While the United States continues to deny providing support to terrorists in Syria in terms of money, training, or weapons without the “rebels” first being “moderate,” the truth is that it has been proven time and time again that the US did indeed arm jihadists in Syria from the very beginning and even before the alleged “protests” began in 2011.
Even taking the admitted 2013 arming of terrorists out of the equation – the infamous initiative that took place after the Obama administration cooked up an accusation that the Syrian government used “chemical weapons” on civilians in Ghouta that year – the evidence is clear that the United States had been arming fighters before that time. This is clearly seen when anyone follows the trail of weapons that found their way into Syria early on.
For instance, one need only take a look at the article by C.J. Chivers, Eric Schmitt, and Mark Mazetti published in The New York Times in 2013 and entitled, “In Turnabout, Syria Rebels Get Libyan Weapons.” In this article, Chivers, Schmitt, and Mazetti attempt to portray a network of Syrian and Libyan militias cooperating with one another to loot Ghaddafi’s military stores in order to support one another in an ideological war against secular governments (but also somehow in the service of democracy). Qatar is fingered as one of the fall guys in the story as well.
However, what is also exposed, albeit unintentionally, is the fact that the United States itself was initiating and facilitating these transfers.
First, the writers paint the picture of an international network, admittedly financed by Qatar and facilitated by Turkey, between Libyan and Syrian militias that saw Libyan fighters shipping what weapons they “didn’t need” to their Syrian counterparts. The article reads,
Evidence gathered in Syria, along with flight-control data and interviews with militia members, smugglers, rebels, analysts and officials in several countries, offers a profile of a complex and active multinational effort, financed largely by Qatar, to transport arms from Libya to Syria’s opposition fighters. Libya’s own former fighters, who sympathize with Syria’s rebels, have been eager collaborators.
“It is just the enthusiasm of the Libyan people helping the Syrians,” said Fawzi Bukatef, the former leader of an alliance of Libyan brigades who was recently named ambassador to Uganda, in an interview in Tripoli.
As the United States and its Western allies move toward providing lethal aid to Syrian rebels, these secretive transfers give insight into an unregistered arms pipeline that is difficult to monitor or control. And while the system appears to succeed in moving arms across multiple borders and to select rebel groups, once inside Syria the flow branches out. Extremist fighters, some of them aligned with Al Qaeda, have the money to buy the newly arrived stock, and many rebels are willing to sell.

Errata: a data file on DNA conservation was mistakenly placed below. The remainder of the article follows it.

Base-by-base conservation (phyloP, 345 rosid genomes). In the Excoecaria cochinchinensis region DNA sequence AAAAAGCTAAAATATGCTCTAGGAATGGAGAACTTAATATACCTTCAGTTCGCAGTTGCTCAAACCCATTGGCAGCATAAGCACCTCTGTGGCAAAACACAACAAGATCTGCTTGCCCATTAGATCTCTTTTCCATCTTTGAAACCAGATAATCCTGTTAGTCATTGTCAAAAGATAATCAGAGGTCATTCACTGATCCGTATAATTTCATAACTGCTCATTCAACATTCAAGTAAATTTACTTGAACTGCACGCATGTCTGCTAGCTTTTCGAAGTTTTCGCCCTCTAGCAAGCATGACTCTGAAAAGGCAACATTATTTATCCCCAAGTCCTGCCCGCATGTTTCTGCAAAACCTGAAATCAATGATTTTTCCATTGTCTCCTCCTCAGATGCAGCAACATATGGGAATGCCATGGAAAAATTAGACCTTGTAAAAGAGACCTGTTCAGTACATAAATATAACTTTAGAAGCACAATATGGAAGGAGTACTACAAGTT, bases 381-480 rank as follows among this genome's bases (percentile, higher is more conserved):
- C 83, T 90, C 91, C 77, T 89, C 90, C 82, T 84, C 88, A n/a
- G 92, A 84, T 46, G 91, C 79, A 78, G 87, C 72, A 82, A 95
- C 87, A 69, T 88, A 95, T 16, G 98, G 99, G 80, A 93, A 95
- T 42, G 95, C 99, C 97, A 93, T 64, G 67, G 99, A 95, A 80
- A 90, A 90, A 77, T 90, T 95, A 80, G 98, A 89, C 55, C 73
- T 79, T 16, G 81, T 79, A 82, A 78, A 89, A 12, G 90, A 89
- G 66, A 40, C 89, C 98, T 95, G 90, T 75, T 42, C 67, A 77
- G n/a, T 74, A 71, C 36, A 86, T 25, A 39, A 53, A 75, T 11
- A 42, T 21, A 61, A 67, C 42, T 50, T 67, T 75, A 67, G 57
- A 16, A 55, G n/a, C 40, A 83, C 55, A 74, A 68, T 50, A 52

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Those weapons, which slipped from state custody as Colonel Qaddafi’s people rose against him in 2011, are sent on ships or Qatar Emiri Air Force flights to a network of intelligence agencies and Syrian opposition leaders in Turkey. From there, Syrians distribute the arms according to their own formulas and preferences to particular fighting groups, which in turn issue them to their fighters on the ground, rebels and activists said.
Keep in mind that the “rebels” and “activists” being quoted are terrorists fighting against the Syrian government or having just defeated Ghaddafi’s. Even so, the fact that the militia weapon-sharing network was largely a concept of a Gulf State feudal monarchy is admitted.
The article continues,
Qatari C-17 cargo aircraft have made at least three stops in Libya this year — including flights from Mitiga airport in Tripoli on Jan. 15 and Feb. 1, and another that departed Benghazi on April 16, according to flight data provided by an aviation official in the region. The planes returned to Al Udeid Air Base in Qatar. The cargo was then flown to Ankara, Turkey, along with other weapons and equipment that the Qataris had been gathering for the rebels, officials and rebels said.
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The movements from Libya complement the airlift that has variously used Saudi, Jordanian and Qatari military cargo planes to funnel military equipment and weapons, including from Croatia,to the outgunned rebels. On Friday, Syrian opposition officials said the rebels had received a new shipment of anti-tank weapons and other arms, although they give varying accounts of the sources of the recently received arms. The Central Intelligence Agency has already played at least a supporting role, the officials say.
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One former senior Obama administration familiar with the transfers said the Qatari government built relationships with Libyan militias in 2011, when, according to the report of a United Nations Panel of Experts, it shipped in weapons to rebel forces there in violation of United Nations Security Council Resolution 1973.